Wednesday, December 24, 2008

And Now She Is Six

Dear Girl,

Today is your sixth birthday.

I'm rather remiss this year, writing to you at 10:10pm, after the festivities are finished, after both birthday and Christmas are retired for yet another year. You are sitting on the couch right now, in your new pink penguin pajamas, playing with yet another obnoxious electronic game, the fascination of which is something you've managed to gain this year. (Streaks of your father in you, no doubt.)

Even if I could have predicted the roller-coaster ride my life would take over the last twelve months, I don't know if I would have done anything differently in being your mom. I found myself being purposeful in my actions toward you; trying my best not to take out frustration or outside hurt on you. You are as ever my bright, blonde shining star, even when it seems you don't want to hear what I have to say.

I was so excited to have you along for the ride during our summer trips this year. You were aware enough to ask questions about the things you saw in the airport and the reasons why things appeared outside your car window. You tease me about my musical obsessions, saying things like "Mommy, you love John Mayer!" And when I tell you "no, I love John Mayer's music; I love Daddy" you simply giggle and roll your eyes, a mere shadow of the teenager brewing inside and awaiting her debut in six short years.

You're halfway there, Girl. Take it easy on us for a little while, won't you?

Last year's letter could also have never predicted the fact that you will become a big sister in a little less than a week. When we told you that we would have a new baby, you found out on the same day we did. I took the fateful test, had a private conversation with your dad, and then we looked at each other and simply called you into the room. The last seven and a half months or so have been filled with questions from you, mostly to do with when the baby would come (after your birthday), whether it would be a brother or sister (sister, as evidenced by the ultrasound you got to witness in August, and I will never forget your expression and giggle as you watched the alien ballet on the screen while the technician scanned my belly), and reminders that you will be a good helper, and will remember to keep your toys off the floor.

I suppose I'll be writing another of these letters next week, and your presence in our new baby's life will be paramount. She will look up to you, and, one big sister to another, it will be your job to talk to her when she won't talk to me, as much as I hate to think either of you would ever be in that position. Until that time, my sweet Girl, enjoy your world of princesses and imagination, and be willing to share it with your sister when she asks.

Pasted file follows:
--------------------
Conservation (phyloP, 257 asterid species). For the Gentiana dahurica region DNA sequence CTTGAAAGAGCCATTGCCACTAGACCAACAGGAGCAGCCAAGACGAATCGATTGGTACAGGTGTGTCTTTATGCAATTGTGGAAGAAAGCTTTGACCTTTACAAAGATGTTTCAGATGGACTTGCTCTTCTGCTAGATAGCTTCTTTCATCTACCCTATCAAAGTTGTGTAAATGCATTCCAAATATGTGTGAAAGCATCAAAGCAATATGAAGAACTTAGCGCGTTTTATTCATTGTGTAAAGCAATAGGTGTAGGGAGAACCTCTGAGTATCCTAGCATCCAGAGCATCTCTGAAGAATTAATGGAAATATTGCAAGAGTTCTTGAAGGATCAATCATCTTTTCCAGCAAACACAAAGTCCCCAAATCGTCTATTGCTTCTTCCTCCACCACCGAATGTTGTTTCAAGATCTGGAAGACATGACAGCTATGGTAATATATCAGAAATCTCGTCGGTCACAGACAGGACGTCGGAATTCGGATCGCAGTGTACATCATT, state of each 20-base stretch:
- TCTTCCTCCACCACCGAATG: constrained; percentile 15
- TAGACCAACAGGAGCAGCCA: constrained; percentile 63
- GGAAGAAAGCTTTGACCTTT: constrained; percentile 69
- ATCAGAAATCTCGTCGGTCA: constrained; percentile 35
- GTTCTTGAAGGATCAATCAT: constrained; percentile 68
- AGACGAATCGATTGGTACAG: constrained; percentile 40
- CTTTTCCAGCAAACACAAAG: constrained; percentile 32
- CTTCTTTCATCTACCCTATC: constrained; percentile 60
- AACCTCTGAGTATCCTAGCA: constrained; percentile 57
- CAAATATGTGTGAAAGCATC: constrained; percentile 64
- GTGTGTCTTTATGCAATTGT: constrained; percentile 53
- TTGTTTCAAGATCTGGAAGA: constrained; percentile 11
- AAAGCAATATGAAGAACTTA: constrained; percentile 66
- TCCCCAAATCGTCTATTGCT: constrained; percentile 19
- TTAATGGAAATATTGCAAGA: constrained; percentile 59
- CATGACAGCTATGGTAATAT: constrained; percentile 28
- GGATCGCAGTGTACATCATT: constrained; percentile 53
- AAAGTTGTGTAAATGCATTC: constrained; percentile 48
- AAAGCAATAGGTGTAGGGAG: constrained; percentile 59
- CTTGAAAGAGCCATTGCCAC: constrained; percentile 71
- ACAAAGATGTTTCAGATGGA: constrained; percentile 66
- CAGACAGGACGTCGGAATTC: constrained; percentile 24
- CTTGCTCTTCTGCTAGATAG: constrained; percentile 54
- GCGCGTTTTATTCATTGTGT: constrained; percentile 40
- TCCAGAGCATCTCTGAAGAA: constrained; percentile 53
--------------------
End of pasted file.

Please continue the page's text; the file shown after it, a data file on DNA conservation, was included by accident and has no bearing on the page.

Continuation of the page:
Another situation I could never have fathomed was your need for speech therapy. It came upon me not long ago that some of your adorable proclivities weren't resolving themselves, and true enough, the school's analysis rang true. I believe you will grow out of it; I believe half of your issue is that you are thinking at twice the speed your mouth will move. But I also believe you are you, and you will adjust in your own time, just as you always have. You'll start the therapy when you return to school in January for the second half of Kindergarten, and you'll tackle it with aplomb, just as you swam circles around the other kids in your Level 1 swimming class this fall.

I am, as ever, inordinately proud of your growth, physically, intellectually and emotionally. This year will be another of firsts, from learning to live with a new baby, to riding your bike without training wheels, to advancing in swimming lessons and perhaps tackling a new activity (dance or basketball? Whatever you'd like, my Girl.) Sometimes you'll win, and sometimes you'll lose. You won't always be top of your class, or the best, or the most special. Learn your moments and take pride that you have done your own best. I always will.

The world is your oyster, and you are a pearl in it. Never ever doubt that; for even as imperfect as they sometimes are, they each contribute beauty and depth to the world, in their own special way.

I love you, my dear, sweet, firstborn Girl. Happy Sixth Birthday.



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